Still, he believes, "it's better to operate on too few that too many. If there are a few individuals who continue to have trouble, you can still do the operation later. And they are the exception rather than the rule".

Jo Finch says the operation has changed her life. In the year leading up to the operation, she had to take 10 weeks off work and was worried she would lose her job, but since having her tonsils out, she hasn't missed a day. "I've got so much more energy; I just don't get tired like I used to. I don't wake up every morning with a sore throat, I don't get smelly breath, I don't get bouts of depression completely out of the blue and I can go out on my mountain bike without it leaving me exhausted for days.

"I have just applied for a full-time job actually believing that I can do it - before the operation, I just couldn't see how anyone could manage it. It's wonderful. I feel so much more in control of my life".

Why the germ police cop out

Tonsils and adenoids, situated at the upper air and food passages, are formed from lymphoid tissue that deals with overall policing of infection. Newborn babies inherit immunity to infection from their mothers, but as that passes away after a few months, the tonsils and adenoids begin to sample the foreign particles that pass through the mouth and nose, and present them to the lymphatic system which produces antibodies.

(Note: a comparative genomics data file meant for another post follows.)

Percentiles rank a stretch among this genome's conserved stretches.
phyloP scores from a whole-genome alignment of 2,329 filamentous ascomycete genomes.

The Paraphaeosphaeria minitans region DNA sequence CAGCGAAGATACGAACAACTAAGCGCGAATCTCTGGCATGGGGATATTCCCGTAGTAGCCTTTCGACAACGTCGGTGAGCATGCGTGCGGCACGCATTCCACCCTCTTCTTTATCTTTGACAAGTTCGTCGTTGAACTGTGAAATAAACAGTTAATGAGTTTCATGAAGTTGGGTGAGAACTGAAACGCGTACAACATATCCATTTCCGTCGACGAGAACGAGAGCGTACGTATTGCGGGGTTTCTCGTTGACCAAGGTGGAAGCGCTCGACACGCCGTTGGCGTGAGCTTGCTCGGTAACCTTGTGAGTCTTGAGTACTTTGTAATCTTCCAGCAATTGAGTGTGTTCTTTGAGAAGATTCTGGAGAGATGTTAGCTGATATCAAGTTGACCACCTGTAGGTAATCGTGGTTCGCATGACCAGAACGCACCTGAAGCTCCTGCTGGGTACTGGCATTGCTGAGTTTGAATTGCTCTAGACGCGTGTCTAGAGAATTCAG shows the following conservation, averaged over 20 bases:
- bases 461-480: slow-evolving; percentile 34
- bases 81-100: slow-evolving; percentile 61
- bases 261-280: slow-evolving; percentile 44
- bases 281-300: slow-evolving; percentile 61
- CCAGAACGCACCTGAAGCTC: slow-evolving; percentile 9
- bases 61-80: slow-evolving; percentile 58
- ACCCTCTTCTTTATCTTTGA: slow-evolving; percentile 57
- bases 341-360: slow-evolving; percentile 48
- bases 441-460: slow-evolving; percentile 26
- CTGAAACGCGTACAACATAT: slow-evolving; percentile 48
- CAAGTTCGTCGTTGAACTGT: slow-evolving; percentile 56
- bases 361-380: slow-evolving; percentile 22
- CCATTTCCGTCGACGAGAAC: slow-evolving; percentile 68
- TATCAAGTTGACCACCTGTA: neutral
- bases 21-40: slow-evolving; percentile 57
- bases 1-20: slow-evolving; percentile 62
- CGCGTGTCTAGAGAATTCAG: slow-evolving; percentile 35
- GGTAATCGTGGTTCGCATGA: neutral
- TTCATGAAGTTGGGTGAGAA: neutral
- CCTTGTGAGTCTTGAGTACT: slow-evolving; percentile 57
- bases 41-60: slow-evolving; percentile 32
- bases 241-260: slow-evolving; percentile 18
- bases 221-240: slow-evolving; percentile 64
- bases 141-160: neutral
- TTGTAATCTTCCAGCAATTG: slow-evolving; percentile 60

The tonsils do not actually kill bacteria, so by five or six, when children have already sampled most bacteria in their environment, the tonsils become less useful. From about seven they start to shrink substantially.

Tonsillitis occurs when the tonsils become infected by the organisms they are trying to detect. In children, an upper respiratory tract infection causes the tonsils and adenoids to swell. As it takes time for this swelling to subside, repeat infections increase their size and vulnerability to attack until eventually they may end up causing more harm than good.

Tonsillectomy is usually carried out around the ages of six or seven, with the adenoids often removed at the same time. Apart from being performed to stop recurrent infection, a tonsillectomy may also be needed if tonsils are blocking airways and causing sleep problems, if there is any any suspicion of malignancy or following an episode of a peritonsillar abscess or quinsy.

The operation takes between 10 and 30 minutes to perform, and involves removing the tonsil tissue from the side of the throat under general anaesthetic. Children will usually need painkillers for between two and seven days afterwards, and typically take two weeks off school. Adults often need a week or so longer to recover.